You’ve found a rare chunk of time in your day and you think, “Awesome, perhaps I can finally get to a yoga class this afternoon.” You’ve been craving some movement in your body, a bit of stretching and strengthening, and—of course—the relaxation portion of a class. You check out a local studio and you’re flummoxed by the options. There’s slow yoga, hot yoga, Ashtanga yoga, flow yoga. There’s half-heat core yoga or hips-legs-and-more yoga.
With so many types of yoga, how do you know which class to choose?
Here are a few tips:
If you’re tired, stressed, and in need of relaxation, you generally want to look for a slower-paced class. Look for classes with titles like: restorative yoga, gentle yoga, a Hatha class for beginners or yoga for relaxation.
If you want to break a sweat, you’re craving a vigorous workout or a faster-paced class, look for descriptions like: vinyasa yoga, Ashtanga yoga, power yoga or vigorous flow yoga. You could also consider a hot yoga class, in which you’re guaranteed to break a sweat!
If you’re looking for a more spiritual or meditative class (which also works the body physically), you might try: Kundalini yoga, Kripalu yoga or Jivamukti yoga.
The best way to find out information about which class suits your current needs is to talk to someone at the studio. It's helpful to chat with a studio employee because they can explain the teaching style of certain instructors, as well as inform you of the instructor’s teaching experience. Be honest about your own yoga experience. It’s not a good idea to try an advanced class if your yoga practice consists of trying a few poses with your kindergartener after school one day.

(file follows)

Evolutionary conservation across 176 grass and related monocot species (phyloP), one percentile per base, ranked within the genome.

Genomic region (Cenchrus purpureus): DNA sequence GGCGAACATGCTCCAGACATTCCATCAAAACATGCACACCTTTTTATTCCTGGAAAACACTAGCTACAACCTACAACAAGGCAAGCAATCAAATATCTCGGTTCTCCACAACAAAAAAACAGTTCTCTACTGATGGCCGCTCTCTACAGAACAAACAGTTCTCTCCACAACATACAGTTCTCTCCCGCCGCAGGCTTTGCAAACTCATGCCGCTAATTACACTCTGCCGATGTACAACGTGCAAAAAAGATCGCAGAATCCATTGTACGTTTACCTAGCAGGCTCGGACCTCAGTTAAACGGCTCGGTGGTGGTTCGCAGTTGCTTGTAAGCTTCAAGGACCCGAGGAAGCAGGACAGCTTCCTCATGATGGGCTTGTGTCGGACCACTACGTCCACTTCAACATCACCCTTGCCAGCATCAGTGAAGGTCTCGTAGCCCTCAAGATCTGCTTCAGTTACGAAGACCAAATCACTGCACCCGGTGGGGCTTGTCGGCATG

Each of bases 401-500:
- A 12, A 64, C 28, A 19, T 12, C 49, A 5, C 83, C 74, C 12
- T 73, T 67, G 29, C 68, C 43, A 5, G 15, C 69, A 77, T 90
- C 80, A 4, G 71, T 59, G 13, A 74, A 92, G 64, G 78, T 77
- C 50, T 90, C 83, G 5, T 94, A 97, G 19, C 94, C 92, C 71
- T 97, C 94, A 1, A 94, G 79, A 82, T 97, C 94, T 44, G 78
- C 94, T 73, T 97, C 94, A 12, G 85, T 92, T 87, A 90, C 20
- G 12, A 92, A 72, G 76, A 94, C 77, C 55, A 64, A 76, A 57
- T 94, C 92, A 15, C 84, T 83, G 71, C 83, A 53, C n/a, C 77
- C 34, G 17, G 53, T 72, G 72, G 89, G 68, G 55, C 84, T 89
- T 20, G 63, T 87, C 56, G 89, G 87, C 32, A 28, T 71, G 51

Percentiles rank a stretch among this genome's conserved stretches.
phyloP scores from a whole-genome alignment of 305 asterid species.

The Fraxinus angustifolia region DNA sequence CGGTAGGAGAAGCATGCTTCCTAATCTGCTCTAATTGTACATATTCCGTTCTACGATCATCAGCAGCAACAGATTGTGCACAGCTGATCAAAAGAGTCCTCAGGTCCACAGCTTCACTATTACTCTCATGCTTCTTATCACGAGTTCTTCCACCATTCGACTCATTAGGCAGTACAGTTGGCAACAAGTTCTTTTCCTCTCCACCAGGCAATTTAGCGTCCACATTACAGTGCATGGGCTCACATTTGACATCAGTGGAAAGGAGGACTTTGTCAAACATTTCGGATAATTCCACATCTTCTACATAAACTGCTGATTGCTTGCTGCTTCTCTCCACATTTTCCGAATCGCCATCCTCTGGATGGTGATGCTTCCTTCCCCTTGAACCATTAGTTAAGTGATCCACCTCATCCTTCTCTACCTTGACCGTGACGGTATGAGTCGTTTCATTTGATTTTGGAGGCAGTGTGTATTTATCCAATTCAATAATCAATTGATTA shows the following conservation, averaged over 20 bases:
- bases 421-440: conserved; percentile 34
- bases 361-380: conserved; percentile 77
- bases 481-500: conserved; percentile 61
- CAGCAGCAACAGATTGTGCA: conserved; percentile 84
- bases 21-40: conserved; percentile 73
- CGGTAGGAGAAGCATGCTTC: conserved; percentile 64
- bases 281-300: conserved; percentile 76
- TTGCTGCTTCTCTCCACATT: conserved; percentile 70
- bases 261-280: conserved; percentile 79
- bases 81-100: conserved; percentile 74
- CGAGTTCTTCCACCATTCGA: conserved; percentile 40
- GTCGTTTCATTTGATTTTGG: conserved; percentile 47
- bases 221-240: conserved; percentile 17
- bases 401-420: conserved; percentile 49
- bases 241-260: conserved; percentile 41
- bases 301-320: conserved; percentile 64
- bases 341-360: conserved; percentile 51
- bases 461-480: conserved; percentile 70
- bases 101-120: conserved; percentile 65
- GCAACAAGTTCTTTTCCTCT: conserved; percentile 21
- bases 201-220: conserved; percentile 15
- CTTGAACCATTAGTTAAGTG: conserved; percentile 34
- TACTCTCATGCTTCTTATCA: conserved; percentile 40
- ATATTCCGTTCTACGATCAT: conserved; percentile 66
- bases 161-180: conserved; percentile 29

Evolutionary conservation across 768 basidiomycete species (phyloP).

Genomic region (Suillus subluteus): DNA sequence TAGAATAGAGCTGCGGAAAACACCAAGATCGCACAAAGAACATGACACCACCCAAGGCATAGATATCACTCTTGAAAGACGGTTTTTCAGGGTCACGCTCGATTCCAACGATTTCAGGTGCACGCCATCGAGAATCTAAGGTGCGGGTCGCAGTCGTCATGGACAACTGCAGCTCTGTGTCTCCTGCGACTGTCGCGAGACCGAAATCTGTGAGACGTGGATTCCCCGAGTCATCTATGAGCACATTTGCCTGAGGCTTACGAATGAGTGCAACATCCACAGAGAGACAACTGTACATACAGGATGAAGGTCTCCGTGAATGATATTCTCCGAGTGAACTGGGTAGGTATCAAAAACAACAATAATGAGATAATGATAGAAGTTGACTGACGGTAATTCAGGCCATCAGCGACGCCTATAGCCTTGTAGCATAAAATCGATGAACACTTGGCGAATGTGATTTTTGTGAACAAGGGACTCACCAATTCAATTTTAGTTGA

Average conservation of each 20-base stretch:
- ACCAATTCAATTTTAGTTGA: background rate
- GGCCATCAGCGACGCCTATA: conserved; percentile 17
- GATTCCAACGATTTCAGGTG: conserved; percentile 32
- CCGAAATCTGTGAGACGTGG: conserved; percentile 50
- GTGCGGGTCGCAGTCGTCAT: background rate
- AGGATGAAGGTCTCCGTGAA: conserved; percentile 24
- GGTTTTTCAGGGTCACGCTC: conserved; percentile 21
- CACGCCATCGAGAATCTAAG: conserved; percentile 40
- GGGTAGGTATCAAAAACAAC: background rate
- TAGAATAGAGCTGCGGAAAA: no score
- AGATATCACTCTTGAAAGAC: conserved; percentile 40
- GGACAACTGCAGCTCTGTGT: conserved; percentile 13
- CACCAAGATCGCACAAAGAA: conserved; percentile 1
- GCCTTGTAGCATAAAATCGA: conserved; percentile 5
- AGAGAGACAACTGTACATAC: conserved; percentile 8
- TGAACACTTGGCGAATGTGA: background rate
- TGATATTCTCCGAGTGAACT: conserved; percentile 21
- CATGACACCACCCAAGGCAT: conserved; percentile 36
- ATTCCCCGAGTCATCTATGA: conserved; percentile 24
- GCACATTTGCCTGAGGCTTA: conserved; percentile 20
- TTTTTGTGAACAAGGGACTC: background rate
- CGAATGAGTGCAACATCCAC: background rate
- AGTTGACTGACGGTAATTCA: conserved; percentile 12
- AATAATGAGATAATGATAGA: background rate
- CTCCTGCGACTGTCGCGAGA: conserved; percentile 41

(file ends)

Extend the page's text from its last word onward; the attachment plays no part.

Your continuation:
In lieu of talking to someone at the studio, most studios have comprehensive websites that offer great descriptions of their classes and teachers.
No two yoga classes are the same. Two classes on the studio schedule with the same title (for example, Hatha I) might feel completely different once you’re in them. The only way to know if a class—and more specifically, a teacher—works for you is to try it out.
Even if you’re doing the exact same postures, each teacher has different movement cues and a different method of moving through a class. Some instructors teach with a strong anatomical focus and others approach their classes in a more spiritual style. Some teachers demonstrate many of the postures, and others prefer to cue with language and offer hands-on adjustments.
There are many types of yoga and a wide variety of instructors to try. If you go to a class that just doesn’t click with you, try another one. Often the teacher is just as—if not more—important as the label of the class itself.